Another tactic to reduce people’s speed is to install speed bumps on nearly all roads, even major thoroughfares. Whereas in the States, you only encounter speed bumps in parking lots, near school zones, at airports, and in some residential areas, here in Jeju, speed bumps are a way of life, popping up every few hundred meters on most roads. This means that I get to hear my car tell me “speed bump ahead” all the bloody time.

Everywhere you go people complain about other drivers and say they have the worst drivers, and while I’m not going to make that claim, I can say that Korean drivers are very selfish. They will cut you off, block the road and refuse to move, pull right out in front of you, even when you have the right of way, and take ages to park while you are stuck waiting on them (nearly all Koreans back into all parking spaces, which always takes more time). When you honk at them to signal your frustration, which I do (yet most others don’t, which I find really odd), you get what I call the ‘Korean car apology.’ They turn on their hazard lights in a half-hearted attempt to acknowledge they were in the wrong. Don’t tell me your sorry by flashing your lights, just don’t drive like an asshole! The thing that confuses me the most about the selfishness of the drivers is that it’s in complete contrast to how Koreans behave in any other setting. Koreans are the most polite people ever, always giving to others, using the best manners, and bowing out of respect to everyone. So to drive like they are the only ones on the road is a mystery to me!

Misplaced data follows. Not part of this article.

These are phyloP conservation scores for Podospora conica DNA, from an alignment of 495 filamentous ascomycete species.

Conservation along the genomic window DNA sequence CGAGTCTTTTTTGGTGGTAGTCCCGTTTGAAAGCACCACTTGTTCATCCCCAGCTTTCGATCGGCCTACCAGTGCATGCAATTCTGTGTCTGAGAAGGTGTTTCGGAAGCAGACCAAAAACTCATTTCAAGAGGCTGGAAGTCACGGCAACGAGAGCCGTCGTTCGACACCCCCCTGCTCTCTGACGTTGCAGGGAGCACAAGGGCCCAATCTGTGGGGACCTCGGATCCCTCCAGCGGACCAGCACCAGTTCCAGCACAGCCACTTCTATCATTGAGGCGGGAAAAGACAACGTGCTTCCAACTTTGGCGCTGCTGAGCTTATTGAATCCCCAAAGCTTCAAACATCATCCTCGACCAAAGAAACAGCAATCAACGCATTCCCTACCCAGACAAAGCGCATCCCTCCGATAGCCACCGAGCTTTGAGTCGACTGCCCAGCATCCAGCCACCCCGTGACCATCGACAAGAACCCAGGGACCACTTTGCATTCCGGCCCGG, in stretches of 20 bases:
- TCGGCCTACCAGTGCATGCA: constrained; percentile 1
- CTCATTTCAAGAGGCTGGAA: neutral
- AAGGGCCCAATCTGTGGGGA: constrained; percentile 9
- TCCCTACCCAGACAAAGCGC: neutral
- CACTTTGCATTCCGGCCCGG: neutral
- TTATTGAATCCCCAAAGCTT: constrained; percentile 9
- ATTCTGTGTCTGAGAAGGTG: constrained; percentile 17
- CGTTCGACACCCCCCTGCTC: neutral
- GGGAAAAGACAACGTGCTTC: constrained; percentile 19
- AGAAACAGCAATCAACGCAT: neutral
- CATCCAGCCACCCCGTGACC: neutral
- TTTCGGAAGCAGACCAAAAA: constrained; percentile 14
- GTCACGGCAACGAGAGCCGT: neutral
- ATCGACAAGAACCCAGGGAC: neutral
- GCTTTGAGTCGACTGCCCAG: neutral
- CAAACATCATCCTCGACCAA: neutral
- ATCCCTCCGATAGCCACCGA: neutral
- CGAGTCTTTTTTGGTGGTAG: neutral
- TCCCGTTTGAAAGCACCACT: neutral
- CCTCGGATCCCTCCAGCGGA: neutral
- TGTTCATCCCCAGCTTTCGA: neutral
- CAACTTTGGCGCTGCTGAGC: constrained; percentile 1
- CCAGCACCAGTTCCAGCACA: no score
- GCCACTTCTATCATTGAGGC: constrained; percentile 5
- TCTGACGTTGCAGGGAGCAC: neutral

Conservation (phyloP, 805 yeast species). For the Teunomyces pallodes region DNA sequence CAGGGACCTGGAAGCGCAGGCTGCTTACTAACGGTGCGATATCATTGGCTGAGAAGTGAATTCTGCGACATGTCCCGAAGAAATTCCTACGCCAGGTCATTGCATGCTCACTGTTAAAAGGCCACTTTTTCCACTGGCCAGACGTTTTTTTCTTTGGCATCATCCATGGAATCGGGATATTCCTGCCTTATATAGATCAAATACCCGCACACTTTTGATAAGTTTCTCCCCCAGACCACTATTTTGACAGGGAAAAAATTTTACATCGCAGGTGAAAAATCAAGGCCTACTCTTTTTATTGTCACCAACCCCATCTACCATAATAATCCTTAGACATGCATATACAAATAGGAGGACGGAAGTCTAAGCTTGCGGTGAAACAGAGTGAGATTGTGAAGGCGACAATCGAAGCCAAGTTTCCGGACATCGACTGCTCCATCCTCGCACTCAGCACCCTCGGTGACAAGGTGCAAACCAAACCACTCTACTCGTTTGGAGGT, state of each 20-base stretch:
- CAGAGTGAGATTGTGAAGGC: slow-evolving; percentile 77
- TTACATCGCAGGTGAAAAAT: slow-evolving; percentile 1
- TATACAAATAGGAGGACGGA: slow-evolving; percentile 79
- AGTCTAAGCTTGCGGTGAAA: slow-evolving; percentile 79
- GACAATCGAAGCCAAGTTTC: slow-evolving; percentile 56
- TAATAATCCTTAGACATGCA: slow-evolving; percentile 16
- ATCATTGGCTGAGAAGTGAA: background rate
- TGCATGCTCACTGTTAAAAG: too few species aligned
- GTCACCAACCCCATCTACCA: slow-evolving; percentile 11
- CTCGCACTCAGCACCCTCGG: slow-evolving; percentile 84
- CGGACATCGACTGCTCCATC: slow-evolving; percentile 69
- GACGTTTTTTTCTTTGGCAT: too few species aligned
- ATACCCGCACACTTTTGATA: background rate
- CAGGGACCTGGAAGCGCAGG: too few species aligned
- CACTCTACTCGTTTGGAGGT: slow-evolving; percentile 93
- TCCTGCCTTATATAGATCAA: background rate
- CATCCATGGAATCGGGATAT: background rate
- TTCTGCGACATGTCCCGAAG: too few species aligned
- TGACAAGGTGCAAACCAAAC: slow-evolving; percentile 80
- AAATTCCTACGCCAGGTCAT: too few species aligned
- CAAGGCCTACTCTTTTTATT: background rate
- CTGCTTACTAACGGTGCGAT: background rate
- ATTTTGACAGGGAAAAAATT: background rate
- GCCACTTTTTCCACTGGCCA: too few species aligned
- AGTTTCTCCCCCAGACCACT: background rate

The one exception to the selfish drivers rule is roundabouts. Now I know we don’t have many roundabouts in the US (although I think they are becoming increasingly popular), most drivers understand the basic premise of how to use them. When you come to a roundabout, you yield to the cars that are in the roundabout. Simple, right? Well, not in Korea. In Korea, they do the exact opposite. They drive as if the person entering the roundabout has the right of way. It’s a frequent occurrence for a car to come to a complete stop in the middle of the roundabout to let loads of other cars in, sometimes causing a traffic jam in the roundabout, which is what a roundabout is designed to prevent! Another common action is to barrel into the roundabout without even slowing down, regardless of if there are other cars in the way, and expect the cars in the roundabout to stop for you. Blaring the horn does little to deter this unwanted behavior.

Driving in another country is always an adventure, and while driving in Korea has its share of frustrations, I enjoy that I can go on little adventures around this beautiful island I call home. Have you ever encountered any odd driving rules or habits in other countries?

Disclaimer: I have only driven in Jeju, and while it’s in Korea, I’m not sure if these problems exist in all of Korea or if they are specific to Jeju.